Since the publication of the first report of a case of combined jaundice and ascites with recovery by Jones and Minot1 in 1923, the attention of the profession has been directed to the occurrence of these uncommonly associated conditions, and there have been noted and recorded from time to time similar observations by Bauer,2 Weir,3 Meyer and Learner,4 McCabe and Hart,5 Cavanagh6 and others. Among the etiologic factors mentioned as instrumental in the causation of damage to the liver parenchyma sufficient to produce both jaundice and ascites7 there may be mentioned arsphenamine, mercurial products, phosphorus, sodium gold thiosulfate, cinchophen, common duct stone, pressure of glands on the common duct, and infections.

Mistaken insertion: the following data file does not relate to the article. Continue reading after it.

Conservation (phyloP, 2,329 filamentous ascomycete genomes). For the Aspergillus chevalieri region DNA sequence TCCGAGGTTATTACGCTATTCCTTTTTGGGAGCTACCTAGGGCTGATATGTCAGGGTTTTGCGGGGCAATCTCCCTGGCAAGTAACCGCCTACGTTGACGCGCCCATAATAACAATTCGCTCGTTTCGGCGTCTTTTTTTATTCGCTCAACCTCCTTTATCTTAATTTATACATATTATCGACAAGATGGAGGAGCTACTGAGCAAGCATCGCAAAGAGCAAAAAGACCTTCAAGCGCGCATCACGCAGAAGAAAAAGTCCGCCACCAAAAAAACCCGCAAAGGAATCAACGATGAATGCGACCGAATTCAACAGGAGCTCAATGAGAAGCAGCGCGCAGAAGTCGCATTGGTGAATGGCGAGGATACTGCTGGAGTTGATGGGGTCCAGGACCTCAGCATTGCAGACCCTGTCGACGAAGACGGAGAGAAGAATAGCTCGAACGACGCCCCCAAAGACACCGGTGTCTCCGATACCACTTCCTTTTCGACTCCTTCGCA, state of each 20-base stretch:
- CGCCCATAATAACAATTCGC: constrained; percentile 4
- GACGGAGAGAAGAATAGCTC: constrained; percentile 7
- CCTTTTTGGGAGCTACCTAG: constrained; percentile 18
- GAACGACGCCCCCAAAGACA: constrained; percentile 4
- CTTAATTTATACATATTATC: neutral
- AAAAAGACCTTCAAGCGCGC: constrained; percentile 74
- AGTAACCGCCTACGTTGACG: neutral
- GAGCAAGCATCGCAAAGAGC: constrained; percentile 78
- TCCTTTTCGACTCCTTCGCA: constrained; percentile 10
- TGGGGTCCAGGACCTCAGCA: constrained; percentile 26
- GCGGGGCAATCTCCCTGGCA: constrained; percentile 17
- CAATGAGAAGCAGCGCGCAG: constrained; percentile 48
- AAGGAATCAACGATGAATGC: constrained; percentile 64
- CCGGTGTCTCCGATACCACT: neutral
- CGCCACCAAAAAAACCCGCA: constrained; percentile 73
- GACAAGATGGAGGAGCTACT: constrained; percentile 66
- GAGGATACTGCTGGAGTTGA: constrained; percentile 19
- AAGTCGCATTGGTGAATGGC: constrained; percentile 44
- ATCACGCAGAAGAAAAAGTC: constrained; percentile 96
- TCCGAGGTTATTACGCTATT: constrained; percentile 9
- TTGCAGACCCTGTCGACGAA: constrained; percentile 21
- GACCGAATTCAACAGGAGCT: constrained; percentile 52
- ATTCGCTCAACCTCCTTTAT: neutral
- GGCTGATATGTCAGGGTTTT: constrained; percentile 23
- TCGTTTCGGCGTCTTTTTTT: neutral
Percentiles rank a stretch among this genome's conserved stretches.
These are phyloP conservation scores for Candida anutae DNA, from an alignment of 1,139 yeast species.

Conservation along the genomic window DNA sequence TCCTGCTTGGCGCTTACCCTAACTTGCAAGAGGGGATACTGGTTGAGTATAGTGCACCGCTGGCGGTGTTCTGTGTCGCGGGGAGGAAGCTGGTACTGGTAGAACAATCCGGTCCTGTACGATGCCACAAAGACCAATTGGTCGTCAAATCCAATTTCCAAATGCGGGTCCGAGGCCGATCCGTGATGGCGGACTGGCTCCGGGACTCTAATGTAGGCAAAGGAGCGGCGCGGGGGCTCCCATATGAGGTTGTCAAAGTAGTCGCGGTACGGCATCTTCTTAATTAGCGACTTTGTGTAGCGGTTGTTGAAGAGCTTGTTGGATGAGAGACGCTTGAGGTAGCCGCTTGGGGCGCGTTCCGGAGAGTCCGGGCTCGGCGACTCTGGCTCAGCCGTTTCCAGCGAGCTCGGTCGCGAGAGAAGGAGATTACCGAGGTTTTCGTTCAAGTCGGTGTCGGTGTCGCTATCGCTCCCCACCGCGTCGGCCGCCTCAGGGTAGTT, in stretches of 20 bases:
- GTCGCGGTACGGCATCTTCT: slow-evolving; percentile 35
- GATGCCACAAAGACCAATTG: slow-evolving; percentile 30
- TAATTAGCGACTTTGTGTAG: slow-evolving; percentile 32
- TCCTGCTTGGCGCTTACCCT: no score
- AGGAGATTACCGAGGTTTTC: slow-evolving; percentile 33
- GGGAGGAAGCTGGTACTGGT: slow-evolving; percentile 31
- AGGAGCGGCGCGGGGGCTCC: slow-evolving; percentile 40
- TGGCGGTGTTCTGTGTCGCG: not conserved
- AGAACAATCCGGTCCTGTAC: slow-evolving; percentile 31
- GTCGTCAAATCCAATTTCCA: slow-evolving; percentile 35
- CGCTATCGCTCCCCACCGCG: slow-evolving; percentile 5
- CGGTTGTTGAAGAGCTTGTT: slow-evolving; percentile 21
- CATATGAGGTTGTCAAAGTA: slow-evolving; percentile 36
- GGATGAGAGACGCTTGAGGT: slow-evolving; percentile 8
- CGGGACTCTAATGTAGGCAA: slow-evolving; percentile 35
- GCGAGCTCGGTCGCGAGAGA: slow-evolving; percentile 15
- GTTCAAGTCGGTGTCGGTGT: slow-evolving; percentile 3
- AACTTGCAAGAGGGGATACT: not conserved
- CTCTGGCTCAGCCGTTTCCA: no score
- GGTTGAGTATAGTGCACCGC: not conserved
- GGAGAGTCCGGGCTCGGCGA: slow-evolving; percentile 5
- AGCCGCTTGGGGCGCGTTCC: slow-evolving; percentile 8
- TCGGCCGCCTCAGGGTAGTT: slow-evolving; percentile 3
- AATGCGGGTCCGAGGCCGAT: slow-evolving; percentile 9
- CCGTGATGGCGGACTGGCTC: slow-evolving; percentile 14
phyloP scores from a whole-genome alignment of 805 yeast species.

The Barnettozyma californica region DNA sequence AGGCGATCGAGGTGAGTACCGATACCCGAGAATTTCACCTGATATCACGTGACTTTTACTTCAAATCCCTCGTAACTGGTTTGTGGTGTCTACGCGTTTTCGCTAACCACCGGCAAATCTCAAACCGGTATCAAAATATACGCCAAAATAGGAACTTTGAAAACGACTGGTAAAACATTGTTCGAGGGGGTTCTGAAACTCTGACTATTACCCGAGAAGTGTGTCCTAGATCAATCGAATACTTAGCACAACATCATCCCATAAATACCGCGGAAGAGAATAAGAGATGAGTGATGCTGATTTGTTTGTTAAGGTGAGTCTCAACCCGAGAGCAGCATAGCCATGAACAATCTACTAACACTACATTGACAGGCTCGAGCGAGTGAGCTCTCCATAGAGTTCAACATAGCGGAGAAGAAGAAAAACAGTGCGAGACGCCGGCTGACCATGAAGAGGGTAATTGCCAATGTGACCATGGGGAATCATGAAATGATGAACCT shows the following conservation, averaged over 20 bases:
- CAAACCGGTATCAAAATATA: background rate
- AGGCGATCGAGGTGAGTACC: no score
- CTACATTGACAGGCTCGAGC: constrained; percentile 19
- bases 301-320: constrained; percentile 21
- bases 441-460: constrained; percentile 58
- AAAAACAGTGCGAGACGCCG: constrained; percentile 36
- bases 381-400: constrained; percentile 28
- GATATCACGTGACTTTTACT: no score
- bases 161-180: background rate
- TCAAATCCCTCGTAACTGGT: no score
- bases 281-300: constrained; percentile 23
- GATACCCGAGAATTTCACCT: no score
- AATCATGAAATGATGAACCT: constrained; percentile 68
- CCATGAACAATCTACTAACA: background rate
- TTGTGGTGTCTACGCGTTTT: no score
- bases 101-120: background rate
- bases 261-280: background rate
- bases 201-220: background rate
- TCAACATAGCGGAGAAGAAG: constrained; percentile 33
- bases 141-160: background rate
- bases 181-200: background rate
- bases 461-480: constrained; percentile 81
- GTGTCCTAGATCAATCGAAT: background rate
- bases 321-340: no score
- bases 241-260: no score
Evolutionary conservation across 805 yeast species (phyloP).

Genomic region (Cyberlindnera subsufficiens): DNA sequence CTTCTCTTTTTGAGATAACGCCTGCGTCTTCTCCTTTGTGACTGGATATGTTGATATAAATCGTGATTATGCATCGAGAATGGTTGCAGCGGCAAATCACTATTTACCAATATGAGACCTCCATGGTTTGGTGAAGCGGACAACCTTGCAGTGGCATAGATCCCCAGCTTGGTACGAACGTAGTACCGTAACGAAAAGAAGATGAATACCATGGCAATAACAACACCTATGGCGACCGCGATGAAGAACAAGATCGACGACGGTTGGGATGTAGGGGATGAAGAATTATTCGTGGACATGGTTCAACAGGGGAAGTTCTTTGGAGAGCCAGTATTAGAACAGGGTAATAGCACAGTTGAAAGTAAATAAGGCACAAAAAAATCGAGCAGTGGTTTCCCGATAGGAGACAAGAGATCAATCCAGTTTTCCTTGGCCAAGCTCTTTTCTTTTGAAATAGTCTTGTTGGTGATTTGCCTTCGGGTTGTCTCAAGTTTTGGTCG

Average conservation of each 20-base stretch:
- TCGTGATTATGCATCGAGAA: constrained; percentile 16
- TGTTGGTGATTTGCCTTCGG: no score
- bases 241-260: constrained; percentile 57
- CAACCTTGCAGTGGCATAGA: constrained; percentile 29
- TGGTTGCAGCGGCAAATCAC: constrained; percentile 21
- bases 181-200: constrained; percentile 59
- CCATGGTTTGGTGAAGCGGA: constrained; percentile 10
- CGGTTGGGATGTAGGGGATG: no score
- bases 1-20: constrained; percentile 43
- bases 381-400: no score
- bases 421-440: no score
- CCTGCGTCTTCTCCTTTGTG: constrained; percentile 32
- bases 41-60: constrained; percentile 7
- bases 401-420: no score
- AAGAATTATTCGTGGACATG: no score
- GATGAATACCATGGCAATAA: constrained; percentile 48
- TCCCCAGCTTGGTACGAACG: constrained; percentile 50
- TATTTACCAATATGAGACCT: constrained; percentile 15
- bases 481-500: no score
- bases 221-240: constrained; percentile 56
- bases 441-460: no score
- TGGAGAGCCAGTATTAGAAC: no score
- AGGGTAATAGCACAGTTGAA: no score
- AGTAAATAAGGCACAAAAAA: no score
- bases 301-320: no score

As a rather prominent offender, cinchophen has assumed an important rôle in the production of pathologic changes in the liver. It was discovered by Doebner and Gieseke8 in 1887 and gained
BOROS E. HAY FEVER AND ASTHMA DURING AND AFTER JAUNDICE: ASCITES DUE TO CINCHOPHEN POISONING. JAMA. 1937;109(2):113–115. doi:10.1001/jama.1937.02780280019005
Customize your JAMA Network experience by selecting one or more topics from the list below.
Create a personal account or sign in to: